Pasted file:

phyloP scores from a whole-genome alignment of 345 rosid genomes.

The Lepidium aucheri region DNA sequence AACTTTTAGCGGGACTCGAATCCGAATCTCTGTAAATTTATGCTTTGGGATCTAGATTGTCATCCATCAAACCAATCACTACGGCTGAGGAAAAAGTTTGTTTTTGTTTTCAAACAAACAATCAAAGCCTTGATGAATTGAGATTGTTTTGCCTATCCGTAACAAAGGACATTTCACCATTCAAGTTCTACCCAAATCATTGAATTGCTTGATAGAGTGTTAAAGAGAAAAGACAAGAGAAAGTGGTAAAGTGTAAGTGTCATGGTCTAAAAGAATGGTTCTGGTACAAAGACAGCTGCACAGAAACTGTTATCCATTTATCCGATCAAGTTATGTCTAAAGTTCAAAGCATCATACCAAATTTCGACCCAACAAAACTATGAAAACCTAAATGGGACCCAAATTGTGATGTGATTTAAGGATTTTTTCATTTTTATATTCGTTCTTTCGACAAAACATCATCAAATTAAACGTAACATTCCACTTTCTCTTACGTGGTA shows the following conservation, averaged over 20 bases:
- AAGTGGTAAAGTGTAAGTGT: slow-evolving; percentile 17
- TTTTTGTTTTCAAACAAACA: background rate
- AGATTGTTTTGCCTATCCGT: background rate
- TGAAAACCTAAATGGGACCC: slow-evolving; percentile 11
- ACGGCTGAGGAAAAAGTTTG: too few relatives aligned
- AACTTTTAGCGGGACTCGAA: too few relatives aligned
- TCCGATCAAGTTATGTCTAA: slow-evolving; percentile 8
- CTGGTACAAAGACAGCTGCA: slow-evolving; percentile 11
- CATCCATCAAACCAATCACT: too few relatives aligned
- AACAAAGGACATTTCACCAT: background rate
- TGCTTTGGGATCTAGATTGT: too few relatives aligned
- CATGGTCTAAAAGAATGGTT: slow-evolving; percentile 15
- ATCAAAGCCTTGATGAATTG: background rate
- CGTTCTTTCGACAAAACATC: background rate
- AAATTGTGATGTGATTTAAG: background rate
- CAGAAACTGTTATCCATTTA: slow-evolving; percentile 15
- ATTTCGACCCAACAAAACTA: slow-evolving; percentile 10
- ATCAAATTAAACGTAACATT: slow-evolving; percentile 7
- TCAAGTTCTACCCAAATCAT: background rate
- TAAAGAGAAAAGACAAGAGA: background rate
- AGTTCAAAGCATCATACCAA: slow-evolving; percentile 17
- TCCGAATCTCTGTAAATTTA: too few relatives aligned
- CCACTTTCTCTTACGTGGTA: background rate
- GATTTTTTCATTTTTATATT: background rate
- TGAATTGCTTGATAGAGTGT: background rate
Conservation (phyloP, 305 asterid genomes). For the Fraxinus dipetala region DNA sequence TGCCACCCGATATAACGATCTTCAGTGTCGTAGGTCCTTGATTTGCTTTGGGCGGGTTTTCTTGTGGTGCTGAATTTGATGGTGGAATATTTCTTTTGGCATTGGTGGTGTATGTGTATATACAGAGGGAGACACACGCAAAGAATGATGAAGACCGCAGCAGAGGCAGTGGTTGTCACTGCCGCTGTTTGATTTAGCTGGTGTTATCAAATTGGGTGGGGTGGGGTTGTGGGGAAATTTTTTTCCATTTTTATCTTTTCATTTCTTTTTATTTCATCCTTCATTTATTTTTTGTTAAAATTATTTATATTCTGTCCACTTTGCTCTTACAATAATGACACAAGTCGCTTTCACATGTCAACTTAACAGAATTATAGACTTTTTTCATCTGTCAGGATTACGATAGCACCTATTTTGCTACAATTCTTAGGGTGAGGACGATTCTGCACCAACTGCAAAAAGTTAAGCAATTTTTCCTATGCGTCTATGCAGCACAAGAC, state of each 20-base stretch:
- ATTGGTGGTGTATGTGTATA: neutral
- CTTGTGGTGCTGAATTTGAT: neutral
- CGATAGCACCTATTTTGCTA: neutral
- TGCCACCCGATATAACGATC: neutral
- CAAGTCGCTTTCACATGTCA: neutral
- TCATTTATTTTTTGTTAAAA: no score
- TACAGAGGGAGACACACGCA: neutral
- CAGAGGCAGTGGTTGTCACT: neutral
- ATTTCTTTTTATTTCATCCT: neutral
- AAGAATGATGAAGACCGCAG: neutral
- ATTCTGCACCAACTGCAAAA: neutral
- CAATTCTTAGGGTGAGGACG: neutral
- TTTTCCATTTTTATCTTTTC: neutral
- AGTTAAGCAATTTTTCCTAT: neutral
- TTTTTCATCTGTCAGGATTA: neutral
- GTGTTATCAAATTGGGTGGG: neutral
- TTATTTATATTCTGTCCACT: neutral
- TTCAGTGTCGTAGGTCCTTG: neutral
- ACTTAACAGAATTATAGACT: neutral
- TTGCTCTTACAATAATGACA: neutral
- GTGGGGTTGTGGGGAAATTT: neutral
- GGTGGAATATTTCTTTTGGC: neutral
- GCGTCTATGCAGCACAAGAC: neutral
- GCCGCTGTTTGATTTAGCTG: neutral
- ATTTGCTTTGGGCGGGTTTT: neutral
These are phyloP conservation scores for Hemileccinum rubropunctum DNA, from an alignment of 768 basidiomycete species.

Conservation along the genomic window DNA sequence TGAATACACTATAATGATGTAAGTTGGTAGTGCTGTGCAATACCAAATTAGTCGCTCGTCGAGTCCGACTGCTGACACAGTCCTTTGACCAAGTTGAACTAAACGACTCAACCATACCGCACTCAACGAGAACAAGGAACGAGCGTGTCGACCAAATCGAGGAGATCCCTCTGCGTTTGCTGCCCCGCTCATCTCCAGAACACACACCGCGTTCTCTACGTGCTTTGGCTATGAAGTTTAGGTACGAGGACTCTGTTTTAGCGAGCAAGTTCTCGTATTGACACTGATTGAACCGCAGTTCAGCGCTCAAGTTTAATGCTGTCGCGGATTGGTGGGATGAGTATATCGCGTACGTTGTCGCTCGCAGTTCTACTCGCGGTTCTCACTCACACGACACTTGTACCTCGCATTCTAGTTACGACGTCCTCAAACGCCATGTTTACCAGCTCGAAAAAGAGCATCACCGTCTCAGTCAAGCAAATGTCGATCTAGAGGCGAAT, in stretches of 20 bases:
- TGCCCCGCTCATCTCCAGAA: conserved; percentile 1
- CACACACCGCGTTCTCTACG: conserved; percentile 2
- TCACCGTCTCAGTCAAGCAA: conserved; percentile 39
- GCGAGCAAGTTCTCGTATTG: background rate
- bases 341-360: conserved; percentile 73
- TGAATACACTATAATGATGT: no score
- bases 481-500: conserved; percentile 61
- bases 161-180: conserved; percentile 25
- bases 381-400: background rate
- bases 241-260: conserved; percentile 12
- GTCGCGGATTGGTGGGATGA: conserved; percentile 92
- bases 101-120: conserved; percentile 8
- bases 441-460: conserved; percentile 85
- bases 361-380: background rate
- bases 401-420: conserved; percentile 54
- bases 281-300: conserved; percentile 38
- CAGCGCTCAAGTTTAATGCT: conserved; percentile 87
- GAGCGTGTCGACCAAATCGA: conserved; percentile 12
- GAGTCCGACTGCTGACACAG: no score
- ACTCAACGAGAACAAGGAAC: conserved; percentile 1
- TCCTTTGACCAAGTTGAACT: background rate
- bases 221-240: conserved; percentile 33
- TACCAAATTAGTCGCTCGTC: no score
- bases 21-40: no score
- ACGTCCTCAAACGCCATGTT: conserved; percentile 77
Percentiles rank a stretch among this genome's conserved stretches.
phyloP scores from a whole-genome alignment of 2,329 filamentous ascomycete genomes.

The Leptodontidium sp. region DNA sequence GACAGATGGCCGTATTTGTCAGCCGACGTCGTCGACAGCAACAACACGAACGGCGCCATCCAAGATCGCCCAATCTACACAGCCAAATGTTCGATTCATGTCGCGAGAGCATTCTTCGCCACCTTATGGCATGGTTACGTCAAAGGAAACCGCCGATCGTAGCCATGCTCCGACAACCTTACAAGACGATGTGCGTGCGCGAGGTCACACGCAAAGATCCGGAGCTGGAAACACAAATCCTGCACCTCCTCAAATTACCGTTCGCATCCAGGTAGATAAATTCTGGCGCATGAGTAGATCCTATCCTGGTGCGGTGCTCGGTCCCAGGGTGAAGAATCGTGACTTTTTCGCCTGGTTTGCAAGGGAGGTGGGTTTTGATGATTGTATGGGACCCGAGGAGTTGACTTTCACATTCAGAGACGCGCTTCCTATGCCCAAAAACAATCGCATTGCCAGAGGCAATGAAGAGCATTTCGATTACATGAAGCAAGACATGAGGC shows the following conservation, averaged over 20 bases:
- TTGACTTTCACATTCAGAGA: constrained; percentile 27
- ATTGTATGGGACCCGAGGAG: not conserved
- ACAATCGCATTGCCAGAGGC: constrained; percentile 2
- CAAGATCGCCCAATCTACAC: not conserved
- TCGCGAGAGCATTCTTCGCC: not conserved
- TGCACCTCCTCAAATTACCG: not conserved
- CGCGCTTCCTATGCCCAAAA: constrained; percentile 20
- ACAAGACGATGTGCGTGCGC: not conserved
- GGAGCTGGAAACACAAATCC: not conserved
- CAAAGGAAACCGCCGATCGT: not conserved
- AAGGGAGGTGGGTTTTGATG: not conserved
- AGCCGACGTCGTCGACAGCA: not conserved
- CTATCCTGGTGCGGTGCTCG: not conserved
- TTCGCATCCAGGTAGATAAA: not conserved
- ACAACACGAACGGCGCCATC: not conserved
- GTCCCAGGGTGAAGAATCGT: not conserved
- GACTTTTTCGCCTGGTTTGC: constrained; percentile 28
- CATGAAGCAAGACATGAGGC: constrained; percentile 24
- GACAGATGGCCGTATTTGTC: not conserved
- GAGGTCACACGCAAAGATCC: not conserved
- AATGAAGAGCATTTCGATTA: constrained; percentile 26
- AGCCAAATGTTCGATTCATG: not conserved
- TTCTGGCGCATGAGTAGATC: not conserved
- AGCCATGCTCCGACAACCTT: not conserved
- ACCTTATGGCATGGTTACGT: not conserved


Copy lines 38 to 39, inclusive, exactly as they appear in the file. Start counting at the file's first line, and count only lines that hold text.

- AAGAATGATGAAGACCGCAG: neutral
- ATTCTGCACCAACTGCAAAA: neutral